This topic is repetitively brought up in conversations because the advice all over the internet is mixed. The best way to get a handle on your short-term debt is to first understand what is classified as short-term debt.
Short-term debt is anything except mortgages. This includes auto loans, credit cards, personal loans, equity lines, and student loans. Sometimes student loans can be perceived to be long-term debt because of the high amounts borrowed and not enough cash flow to pay them off during the standard payment period (these loans will be discussed in a future post).
The worst step that anyone can take to pay off debt is to use all liquidity that they have on hand. This is referring to checking, savings, money markets, and any other account that you have full access to withdraw money at any time. What most people do to themselves in this circumstance is remove all flexibility and control. When all savings is used or drained to a minimal amount life events can easily add back to the debt.
The first place to start is to organize your debts by balance and interest rates. The four common mistakes that most people make when paying down debt are:
- Paying the highest interest loans first.
- Spreading the payment equally on all loans.
- Not having a system established.
- Adding more debt to the story.
The first mistake is that most people believe that paying off the highest interest rate balance and then working down the list is the most effective. What happens in most cases is that these balances might be difficult to pay off in a short period of time and little progress seems to be made. We want to make sure that we are having little “wins” along the way to feel like progress is being made.
The second mistake is spreading the total debt payment to all loans equally. When all loans are compiled together there is a set amount that is due each month, however, paying in this way can feel like an eternity till any loans are paid off.
The third common mistake is randomly paying different amounts and using whatever cash is left over each month once all bills are paid. This can be the worst possible way to pay off debt because it is hard to know exactly when the amounts will be brought to zero.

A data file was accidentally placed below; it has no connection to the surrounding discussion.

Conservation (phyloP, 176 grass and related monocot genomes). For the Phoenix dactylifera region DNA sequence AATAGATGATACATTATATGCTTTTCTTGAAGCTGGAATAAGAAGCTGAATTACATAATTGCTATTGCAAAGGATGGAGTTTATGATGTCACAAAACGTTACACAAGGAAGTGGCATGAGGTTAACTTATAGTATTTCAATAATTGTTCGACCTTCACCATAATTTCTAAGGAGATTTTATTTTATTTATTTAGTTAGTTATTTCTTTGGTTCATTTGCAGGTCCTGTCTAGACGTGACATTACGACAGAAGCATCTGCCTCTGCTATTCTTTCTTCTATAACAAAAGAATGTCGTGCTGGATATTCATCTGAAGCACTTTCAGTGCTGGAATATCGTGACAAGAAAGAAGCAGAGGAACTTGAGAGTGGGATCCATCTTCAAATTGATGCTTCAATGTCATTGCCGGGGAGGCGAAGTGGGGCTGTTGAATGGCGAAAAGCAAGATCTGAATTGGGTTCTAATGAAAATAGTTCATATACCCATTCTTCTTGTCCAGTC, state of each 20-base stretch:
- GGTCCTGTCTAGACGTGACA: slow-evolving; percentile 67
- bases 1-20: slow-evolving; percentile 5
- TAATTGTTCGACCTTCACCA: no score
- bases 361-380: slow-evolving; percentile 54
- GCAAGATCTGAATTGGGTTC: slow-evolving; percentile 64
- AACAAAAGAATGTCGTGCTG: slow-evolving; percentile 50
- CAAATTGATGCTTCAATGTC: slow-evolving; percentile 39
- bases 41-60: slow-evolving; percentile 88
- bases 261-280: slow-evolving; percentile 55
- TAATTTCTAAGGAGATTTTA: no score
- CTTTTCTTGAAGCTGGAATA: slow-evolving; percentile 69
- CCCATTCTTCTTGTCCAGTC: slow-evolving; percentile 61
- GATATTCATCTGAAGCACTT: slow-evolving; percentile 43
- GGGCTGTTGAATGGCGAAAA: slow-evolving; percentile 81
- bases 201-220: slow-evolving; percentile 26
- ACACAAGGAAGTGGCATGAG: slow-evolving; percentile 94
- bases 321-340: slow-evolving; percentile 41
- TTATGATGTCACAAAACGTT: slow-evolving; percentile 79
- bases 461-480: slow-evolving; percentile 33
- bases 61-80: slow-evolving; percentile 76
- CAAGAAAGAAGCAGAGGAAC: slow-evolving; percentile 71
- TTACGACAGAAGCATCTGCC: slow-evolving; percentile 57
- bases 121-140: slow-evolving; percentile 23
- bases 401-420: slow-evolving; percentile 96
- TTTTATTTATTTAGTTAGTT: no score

The fourth common mistake is to continue using credit cards and other forms of short-term debt. This can make paying off loans difficult and sometimes feel impossible. Make the commitment to stop adding more debt and use cash. If you use credit cards for rewards points, use cash until the credit card is brought to zero and then use the card again. After you begin using the card, make sure to only charge what you can pay off each month (more on spending plans in a future article).
This leads to the best way to begin paying down debt. After all your debt is compiled into a list with balances and interest rates the best possible place to start is to understand what time frame you want all the debt to be paid off. There are calculators available online that you can reverse engineer the monthly amount required to be paid to eliminate all debt in a certain period.
After you have determined what time frame is appropriate based on your cash flow then the next step is to organize all debt by balances, the smallest first. (Keep in mind that you want to make sure to save 20% of your gross income during this time because when all emphasis is placed on paying off debt life can easily catch back up and spoil your efforts.)
The reason behind organizing your debts by the smallest first is to know what balances are easiest to pay off first. There are psychological studies behind getting one debt removed versus paying down a certain debt by some amount. What you will want to do now is begin to pay the minimums on all your debt except the smallest balance. Take the amount that you can allocate each month towards paying down your debt and subtract out all the minimums from the monthly amount you calculated earlier. The remaining monthly payment should be used towards the smallest loan amount first. After the smallest loan amount is paid off then take that amount and shift it to the next smallest amount (and make sure to include the minimum payment from the original loan into the next smallest loan). Repeat over and over until all short-term debt is paid.
This strategy is commonly referred to as the debt snowball and should be used in all short-term debt elimination because it will have the greatest impact on your overall financial wellbeing. When you experience little wins during the journey then there will be this inner excitement to keep pushing forward.
I hope that this brief article helps you get ahead in life and if you would like to set up a free phone consultation to discuss this further please reach out to schedule a time. You can schedule a time by completing the form below.